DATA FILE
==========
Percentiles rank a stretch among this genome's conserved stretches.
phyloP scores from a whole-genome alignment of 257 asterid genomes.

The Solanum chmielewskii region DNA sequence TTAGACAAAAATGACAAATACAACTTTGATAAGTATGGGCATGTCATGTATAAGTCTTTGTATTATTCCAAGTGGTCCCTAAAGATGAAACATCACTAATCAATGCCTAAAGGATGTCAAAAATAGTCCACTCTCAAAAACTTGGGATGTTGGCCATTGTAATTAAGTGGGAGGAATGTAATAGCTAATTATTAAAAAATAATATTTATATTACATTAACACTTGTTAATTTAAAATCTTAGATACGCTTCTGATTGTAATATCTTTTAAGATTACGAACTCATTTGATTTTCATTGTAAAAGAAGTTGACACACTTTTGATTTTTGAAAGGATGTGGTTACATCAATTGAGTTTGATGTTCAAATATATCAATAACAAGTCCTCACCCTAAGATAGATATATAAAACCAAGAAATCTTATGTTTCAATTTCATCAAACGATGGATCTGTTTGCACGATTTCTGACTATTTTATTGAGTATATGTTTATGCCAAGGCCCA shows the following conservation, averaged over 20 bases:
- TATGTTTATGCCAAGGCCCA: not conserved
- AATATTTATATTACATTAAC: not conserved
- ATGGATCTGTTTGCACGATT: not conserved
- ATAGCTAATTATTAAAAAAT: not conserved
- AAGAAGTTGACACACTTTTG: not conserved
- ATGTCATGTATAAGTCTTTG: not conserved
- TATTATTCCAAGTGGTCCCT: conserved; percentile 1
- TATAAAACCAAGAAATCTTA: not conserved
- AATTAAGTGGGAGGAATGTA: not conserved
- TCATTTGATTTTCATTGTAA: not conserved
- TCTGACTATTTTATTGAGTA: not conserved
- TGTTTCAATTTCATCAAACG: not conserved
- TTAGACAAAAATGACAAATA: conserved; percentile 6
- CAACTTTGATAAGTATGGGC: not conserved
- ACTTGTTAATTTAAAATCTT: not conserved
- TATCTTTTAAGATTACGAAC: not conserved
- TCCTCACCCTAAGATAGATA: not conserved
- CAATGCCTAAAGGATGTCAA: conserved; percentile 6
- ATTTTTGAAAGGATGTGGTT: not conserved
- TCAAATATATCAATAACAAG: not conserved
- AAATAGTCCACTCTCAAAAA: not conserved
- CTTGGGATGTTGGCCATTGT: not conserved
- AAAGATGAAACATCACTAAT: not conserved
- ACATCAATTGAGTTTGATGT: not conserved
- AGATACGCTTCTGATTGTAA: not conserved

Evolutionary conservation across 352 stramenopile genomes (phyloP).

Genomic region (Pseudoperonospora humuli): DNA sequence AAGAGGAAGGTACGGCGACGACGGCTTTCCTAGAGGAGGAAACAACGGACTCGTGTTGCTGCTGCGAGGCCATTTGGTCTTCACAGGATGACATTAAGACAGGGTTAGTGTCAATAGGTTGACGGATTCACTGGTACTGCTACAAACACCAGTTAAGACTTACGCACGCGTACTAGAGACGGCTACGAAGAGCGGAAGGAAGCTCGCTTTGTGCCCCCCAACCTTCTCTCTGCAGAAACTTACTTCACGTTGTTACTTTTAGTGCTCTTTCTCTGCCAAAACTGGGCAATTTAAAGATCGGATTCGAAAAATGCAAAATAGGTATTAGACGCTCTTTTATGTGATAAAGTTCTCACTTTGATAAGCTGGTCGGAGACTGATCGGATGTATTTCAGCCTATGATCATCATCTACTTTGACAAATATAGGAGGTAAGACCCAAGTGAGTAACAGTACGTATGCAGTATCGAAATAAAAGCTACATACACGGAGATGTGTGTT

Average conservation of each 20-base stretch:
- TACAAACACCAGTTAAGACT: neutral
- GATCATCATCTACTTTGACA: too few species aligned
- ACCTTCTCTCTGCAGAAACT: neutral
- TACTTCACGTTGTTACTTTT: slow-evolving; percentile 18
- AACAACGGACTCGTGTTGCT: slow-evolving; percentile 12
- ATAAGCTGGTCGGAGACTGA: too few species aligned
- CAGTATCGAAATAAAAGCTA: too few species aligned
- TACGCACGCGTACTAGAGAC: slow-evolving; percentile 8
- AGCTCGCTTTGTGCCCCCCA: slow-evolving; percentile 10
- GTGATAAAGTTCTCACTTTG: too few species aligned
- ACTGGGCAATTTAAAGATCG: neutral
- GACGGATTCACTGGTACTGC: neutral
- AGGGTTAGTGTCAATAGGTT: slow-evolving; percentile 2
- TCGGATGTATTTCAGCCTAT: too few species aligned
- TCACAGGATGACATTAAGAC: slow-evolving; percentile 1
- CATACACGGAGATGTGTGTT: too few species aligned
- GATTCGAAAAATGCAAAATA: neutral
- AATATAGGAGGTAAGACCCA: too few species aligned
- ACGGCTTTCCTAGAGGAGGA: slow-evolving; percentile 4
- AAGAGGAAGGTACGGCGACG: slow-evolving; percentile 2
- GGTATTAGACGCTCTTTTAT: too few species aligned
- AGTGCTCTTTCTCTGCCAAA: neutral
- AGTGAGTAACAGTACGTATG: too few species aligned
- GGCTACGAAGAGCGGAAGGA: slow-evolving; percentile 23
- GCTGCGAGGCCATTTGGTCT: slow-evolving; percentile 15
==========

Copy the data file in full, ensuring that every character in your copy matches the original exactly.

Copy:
Percentiles rank a stretch among this genome's conserved stretches.
phyloP scores from a whole-genome alignment of 257 asterid genomes.

The Solanum chmielewskii region DNA sequence TTAGACAAAAATGACAAATACAACTTTGATAAGTATGGGCATGTCATGTATAAGTCTTTGTATTATTCCAAGTGGTCCCTAAAGATGAAACATCACTAATCAATGCCTAAAGGATGTCAAAAATAGTCCACTCTCAAAAACTTGGGATGTTGGCCATTGTAATTAAGTGGGAGGAATGTAATAGCTAATTATTAAAAAATAATATTTATATTACATTAACACTTGTTAATTTAAAATCTTAGATACGCTTCTGATTGTAATATCTTTTAAGATTACGAACTCATTTGATTTTCATTGTAAAAGAAGTTGACACACTTTTGATTTTTGAAAGGATGTGGTTACATCAATTGAGTTTGATGTTCAAATATATCAATAACAAGTCCTCACCCTAAGATAGATATATAAAACCAAGAAATCTTATGTTTCAATTTCATCAAACGATGGATCTGTTTGCACGATTTCTGACTATTTTATTGAGTATATGTTTATGCCAAGGCCCA shows the following conservation, averaged over 20 bases:
- TATGTTTATGCCAAGGCCCA: not conserved
- AATATTTATATTACATTAAC: not conserved
- ATGGATCTGTTTGCACGATT: not conserved
- ATAGCTAATTATTAAAAAAT: not conserved
- AAGAAGTTGACACACTTTTG: not conserved
- ATGTCATGTATAAGTCTTTG: not conserved
- TATTATTCCAAGTGGTCCCT: conserved; percentile 1
- TATAAAACCAAGAAATCTTA: not conserved
- AATTAAGTGGGAGGAATGTA: not conserved
- TCATTTGATTTTCATTGTAA: not conserved
- TCTGACTATTTTATTGAGTA: not conserved
- TGTTTCAATTTCATCAAACG: not conserved
- TTAGACAAAAATGACAAATA: conserved; percentile 6
- CAACTTTGATAAGTATGGGC: not conserved
- ACTTGTTAATTTAAAATCTT: not conserved
- TATCTTTTAAGATTACGAAC: not conserved
- TCCTCACCCTAAGATAGATA: not conserved
- CAATGCCTAAAGGATGTCAA: conserved; percentile 6
- ATTTTTGAAAGGATGTGGTT: not conserved
- TCAAATATATCAATAACAAG: not conserved
- AAATAGTCCACTCTCAAAAA: not conserved
- CTTGGGATGTTGGCCATTGT: not conserved
- AAAGATGAAACATCACTAAT: not conserved
- ACATCAATTGAGTTTGATGT: not conserved
- AGATACGCTTCTGATTGTAA: not conserved

Evolutionary conservation across 352 stramenopile genomes (phyloP).

Genomic region (Pseudoperonospora humuli): DNA sequence AAGAGGAAGGTACGGCGACGACGGCTTTCCTAGAGGAGGAAACAACGGACTCGTGTTGCTGCTGCGAGGCCATTTGGTCTTCACAGGATGACATTAAGACAGGGTTAGTGTCAATAGGTTGACGGATTCACTGGTACTGCTACAAACACCAGTTAAGACTTACGCACGCGTACTAGAGACGGCTACGAAGAGCGGAAGGAAGCTCGCTTTGTGCCCCCCAACCTTCTCTCTGCAGAAACTTACTTCACGTTGTTACTTTTAGTGCTCTTTCTCTGCCAAAACTGGGCAATTTAAAGATCGGATTCGAAAAATGCAAAATAGGTATTAGACGCTCTTTTATGTGATAAAGTTCTCACTTTGATAAGCTGGTCGGAGACTGATCGGATGTATTTCAGCCTATGATCATCATCTACTTTGACAAATATAGGAGGTAAGACCCAAGTGAGTAACAGTACGTATGCAGTATCGAAATAAAAGCTACATACACGGAGATGTGTGTT

Average conservation of each 20-base stretch:
- TACAAACACCAGTTAAGACT: neutral
- GATCATCATCTACTTTGACA: too few species aligned
- ACCTTCTCTCTGCAGAAACT: neutral
- TACTTCACGTTGTTACTTTT: slow-evolving; percentile 18
- AACAACGGACTCGTGTTGCT: slow-evolving; percentile 12
- ATAAGCTGGTCGGAGACTGA: too few species aligned
- CAGTATCGAAATAAAAGCTA: too few species aligned
- TACGCACGCGTACTAGAGAC: slow-evolving; percentile 8
- AGCTCGCTTTGTGCCCCCCA: slow-evolving; percentile 10
- GTGATAAAGTTCTCACTTTG: too few species aligned
- ACTGGGCAATTTAAAGATCG: neutral
- GACGGATTCACTGGTACTGC: neutral
- AGGGTTAGTGTCAATAGGTT: slow-evolving; percentile 2
- TCGGATGTATTTCAGCCTAT: too few species aligned
- TCACAGGATGACATTAAGAC: slow-evolving; percentile 1
- CATACACGGAGATGTGTGTT: too few species aligned
- GATTCGAAAAATGCAAAATA: neutral
- AATATAGGAGGTAAGACCCA: too few species aligned
- ACGGCTTTCCTAGAGGAGGA: slow-evolving; percentile 4
- AAGAGGAAGGTACGGCGACG: slow-evolving; percentile 2
- GGTATTAGACGCTCTTTTAT: too few species aligned
- AGTGCTCTTTCTCTGCCAAA: neutral
- AGTGAGTAACAGTACGTATG: too few species aligned
- GGCTACGAAGAGCGGAAGGA: slow-evolving; percentile 23
- GCTGCGAGGCCATTTGGTCT: slow-evolving; percentile 15